Observations from the border
On a recent trip to the U.S.-Mexico border, I visited the San Felipe de Jesus parish in Brownsville, Texas, led by Marist priest Father Tony O’Connor, whose work includes assisting unaccompanied minors. There, I met dedicated lay and religious workers and volunteers, all helping asylum seekers on both sides of the border.
Two separate groups of unaccompanied boys come to San Felipe to receive a meal every day. They come for Mass and breakfast in the morning, and in the evening for dinner. We attended Mass at the parish, and ate breakfast with them afterward. We talked soccer, flight and dreams. We asked them where they intended to go and what they wanted to do. Destinations included Alabama, Georgia and Maryland. Several had been waiting over six months to reunite with family and friends. Most hope to go to school and all want to work and help their families. They were a mix of timid, lively and sad.
Father O’Connor reports that a number of boys that pass through the parish’s doors are depressed, and many cut themselves. As the mother of two sons, their energy and spirits were familiar to me, and I pray that they will be loved and protected during this tender and difficult age — and even more so given their circumstances.
After Mass and visiting with the boys, Father O’Connor introduced us to several sisters and lay workers from the church. One of the older sisters, Sister Marta, had just returned from a visit to Honduras, where she had previously taught for many years at a Catholic school before coming to the United States. She shared her concerns about country conditions in Honduras and the mounting violence that so many people face. She also told us how many of her students lacked hope for the future of their country. One of her former students — a young woman who has a degree in law — told Sr. Marta of her own plans to travel to the United States. Despite her degree and qualifications, the former student feels that her country is hopeless and looks to migration as the solution. She wondered who will stay in Honduras, and other countries in similar situations, if faith and community-based organizations, communities, leaders and governments do not work together to promote dignity. As I listened to Sister Marta, I was reminded of the right to development, or the right not to migrate, and how they are two sides of the same humanitarian coin.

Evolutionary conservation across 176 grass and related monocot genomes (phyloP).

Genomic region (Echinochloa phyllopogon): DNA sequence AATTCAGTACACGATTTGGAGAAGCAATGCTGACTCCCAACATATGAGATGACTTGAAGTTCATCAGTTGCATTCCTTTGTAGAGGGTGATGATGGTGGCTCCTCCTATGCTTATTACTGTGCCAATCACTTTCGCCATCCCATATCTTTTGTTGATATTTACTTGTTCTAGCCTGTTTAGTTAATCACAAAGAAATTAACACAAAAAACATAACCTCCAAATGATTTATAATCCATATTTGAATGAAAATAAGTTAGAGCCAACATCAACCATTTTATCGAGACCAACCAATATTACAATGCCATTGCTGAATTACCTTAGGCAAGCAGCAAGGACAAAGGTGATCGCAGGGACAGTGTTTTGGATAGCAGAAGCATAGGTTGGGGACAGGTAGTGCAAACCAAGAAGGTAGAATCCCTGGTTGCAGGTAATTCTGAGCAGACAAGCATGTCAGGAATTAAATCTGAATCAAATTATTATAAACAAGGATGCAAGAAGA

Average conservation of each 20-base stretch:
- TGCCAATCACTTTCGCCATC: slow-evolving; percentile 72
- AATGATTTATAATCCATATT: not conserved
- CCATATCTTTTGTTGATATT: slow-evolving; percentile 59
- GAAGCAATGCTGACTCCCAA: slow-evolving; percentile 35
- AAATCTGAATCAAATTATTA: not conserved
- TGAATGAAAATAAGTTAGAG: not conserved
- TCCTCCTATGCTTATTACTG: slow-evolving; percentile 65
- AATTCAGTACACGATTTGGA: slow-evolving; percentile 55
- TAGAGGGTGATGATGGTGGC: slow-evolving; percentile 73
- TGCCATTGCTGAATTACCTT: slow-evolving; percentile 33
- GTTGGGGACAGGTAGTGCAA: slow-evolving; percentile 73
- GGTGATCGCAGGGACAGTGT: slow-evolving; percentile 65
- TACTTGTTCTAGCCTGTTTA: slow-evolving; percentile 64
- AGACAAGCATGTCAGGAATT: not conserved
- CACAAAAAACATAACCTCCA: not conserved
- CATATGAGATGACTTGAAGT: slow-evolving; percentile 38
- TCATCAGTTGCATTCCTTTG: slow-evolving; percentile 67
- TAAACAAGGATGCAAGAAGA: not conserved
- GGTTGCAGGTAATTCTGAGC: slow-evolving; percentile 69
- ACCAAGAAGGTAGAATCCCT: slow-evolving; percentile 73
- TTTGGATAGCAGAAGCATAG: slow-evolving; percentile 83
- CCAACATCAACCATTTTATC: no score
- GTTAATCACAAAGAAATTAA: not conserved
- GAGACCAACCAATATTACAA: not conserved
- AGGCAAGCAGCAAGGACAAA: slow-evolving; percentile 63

We also met with one of San Felipe’s strongest volunteers, another Marta. The mother and grandmother was born in Mexico and is a naturalized U.S. citizen. When we arrived that morning, I noticed a large SUV parked outside and full of supplies, food, clothing, among others. It was Marta’s vehicle. She regularly travels to the poor ranchos in Matamoros to share necessities and small appliances with the residents. She shared her story with us. Marta grew up in a loving, but very poor, family in Matamoros. Her mother taught her to share and love all as “thy neighbor.” She always took her children with her on her visits to communities in Matamoros and now takes her grandchildren. Marta explained to us that she is simply replicating what her own mother did by teaching her children and grandchildren how to live and to be in this world through compassion, humility and faith.
I returned humbled and invigorated after this trip. I am so lucky to do this work alongside passionate and inspiring people.